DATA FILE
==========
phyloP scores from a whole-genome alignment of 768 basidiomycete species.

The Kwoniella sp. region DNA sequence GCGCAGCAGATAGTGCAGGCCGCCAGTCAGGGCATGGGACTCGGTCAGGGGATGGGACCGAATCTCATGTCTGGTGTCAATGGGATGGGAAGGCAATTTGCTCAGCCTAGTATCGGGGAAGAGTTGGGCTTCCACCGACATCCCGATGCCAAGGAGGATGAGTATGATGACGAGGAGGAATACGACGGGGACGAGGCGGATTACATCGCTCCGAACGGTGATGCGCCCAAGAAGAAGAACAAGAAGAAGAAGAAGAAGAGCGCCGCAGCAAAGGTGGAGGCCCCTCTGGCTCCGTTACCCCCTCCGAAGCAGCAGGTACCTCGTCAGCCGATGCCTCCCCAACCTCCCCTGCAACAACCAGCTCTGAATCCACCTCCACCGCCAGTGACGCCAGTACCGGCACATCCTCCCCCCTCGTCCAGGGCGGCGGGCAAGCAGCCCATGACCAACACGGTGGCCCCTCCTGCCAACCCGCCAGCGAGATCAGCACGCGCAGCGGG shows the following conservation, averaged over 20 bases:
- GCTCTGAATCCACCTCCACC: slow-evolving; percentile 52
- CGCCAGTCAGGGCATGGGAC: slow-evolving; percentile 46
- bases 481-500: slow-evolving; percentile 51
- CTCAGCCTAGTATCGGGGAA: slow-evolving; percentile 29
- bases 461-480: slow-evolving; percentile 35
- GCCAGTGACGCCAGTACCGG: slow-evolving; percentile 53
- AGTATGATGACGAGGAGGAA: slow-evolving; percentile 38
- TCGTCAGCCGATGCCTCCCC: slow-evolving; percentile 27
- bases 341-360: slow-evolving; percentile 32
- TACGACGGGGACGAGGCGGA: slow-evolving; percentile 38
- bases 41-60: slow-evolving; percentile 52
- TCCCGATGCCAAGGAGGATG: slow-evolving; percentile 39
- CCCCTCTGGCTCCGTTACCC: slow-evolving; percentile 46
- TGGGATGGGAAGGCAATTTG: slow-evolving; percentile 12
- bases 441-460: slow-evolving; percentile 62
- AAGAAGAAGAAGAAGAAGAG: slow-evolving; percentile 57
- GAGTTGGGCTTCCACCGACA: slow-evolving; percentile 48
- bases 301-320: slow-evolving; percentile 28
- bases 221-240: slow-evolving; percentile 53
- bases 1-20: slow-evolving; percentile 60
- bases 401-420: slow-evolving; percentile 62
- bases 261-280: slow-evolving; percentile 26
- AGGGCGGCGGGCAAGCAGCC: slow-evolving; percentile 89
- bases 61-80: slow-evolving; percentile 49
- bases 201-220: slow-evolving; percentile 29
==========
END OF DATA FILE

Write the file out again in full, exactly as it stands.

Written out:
phyloP scores from a whole-genome alignment of 768 basidiomycete species.

The Kwoniella sp. region DNA sequence GCGCAGCAGATAGTGCAGGCCGCCAGTCAGGGCATGGGACTCGGTCAGGGGATGGGACCGAATCTCATGTCTGGTGTCAATGGGATGGGAAGGCAATTTGCTCAGCCTAGTATCGGGGAAGAGTTGGGCTTCCACCGACATCCCGATGCCAAGGAGGATGAGTATGATGACGAGGAGGAATACGACGGGGACGAGGCGGATTACATCGCTCCGAACGGTGATGCGCCCAAGAAGAAGAACAAGAAGAAGAAGAAGAAGAGCGCCGCAGCAAAGGTGGAGGCCCCTCTGGCTCCGTTACCCCCTCCGAAGCAGCAGGTACCTCGTCAGCCGATGCCTCCCCAACCTCCCCTGCAACAACCAGCTCTGAATCCACCTCCACCGCCAGTGACGCCAGTACCGGCACATCCTCCCCCCTCGTCCAGGGCGGCGGGCAAGCAGCCCATGACCAACACGGTGGCCCCTCCTGCCAACCCGCCAGCGAGATCAGCACGCGCAGCGGG shows the following conservation, averaged over 20 bases:
- GCTCTGAATCCACCTCCACC: slow-evolving; percentile 52
- CGCCAGTCAGGGCATGGGAC: slow-evolving; percentile 46
- bases 481-500: slow-evolving; percentile 51
- CTCAGCCTAGTATCGGGGAA: slow-evolving; percentile 29
- bases 461-480: slow-evolving; percentile 35
- GCCAGTGACGCCAGTACCGG: slow-evolving; percentile 53
- AGTATGATGACGAGGAGGAA: slow-evolving; percentile 38
- TCGTCAGCCGATGCCTCCCC: slow-evolving; percentile 27
- bases 341-360: slow-evolving; percentile 32
- TACGACGGGGACGAGGCGGA: slow-evolving; percentile 38
- bases 41-60: slow-evolving; percentile 52
- TCCCGATGCCAAGGAGGATG: slow-evolving; percentile 39
- CCCCTCTGGCTCCGTTACCC: slow-evolving; percentile 46
- TGGGATGGGAAGGCAATTTG: slow-evolving; percentile 12
- bases 441-460: slow-evolving; percentile 62
- AAGAAGAAGAAGAAGAAGAG: slow-evolving; percentile 57
- GAGTTGGGCTTCCACCGACA: slow-evolving; percentile 48
- bases 301-320: slow-evolving; percentile 28
- bases 221-240: slow-evolving; percentile 53
- bases 1-20: slow-evolving; percentile 60
- bases 401-420: slow-evolving; percentile 62
- bases 261-280: slow-evolving; percentile 26
- AGGGCGGCGGGCAAGCAGCC: slow-evolving; percentile 89
- bases 61-80: slow-evolving; percentile 49
- bases 201-220: slow-evolving; percentile 29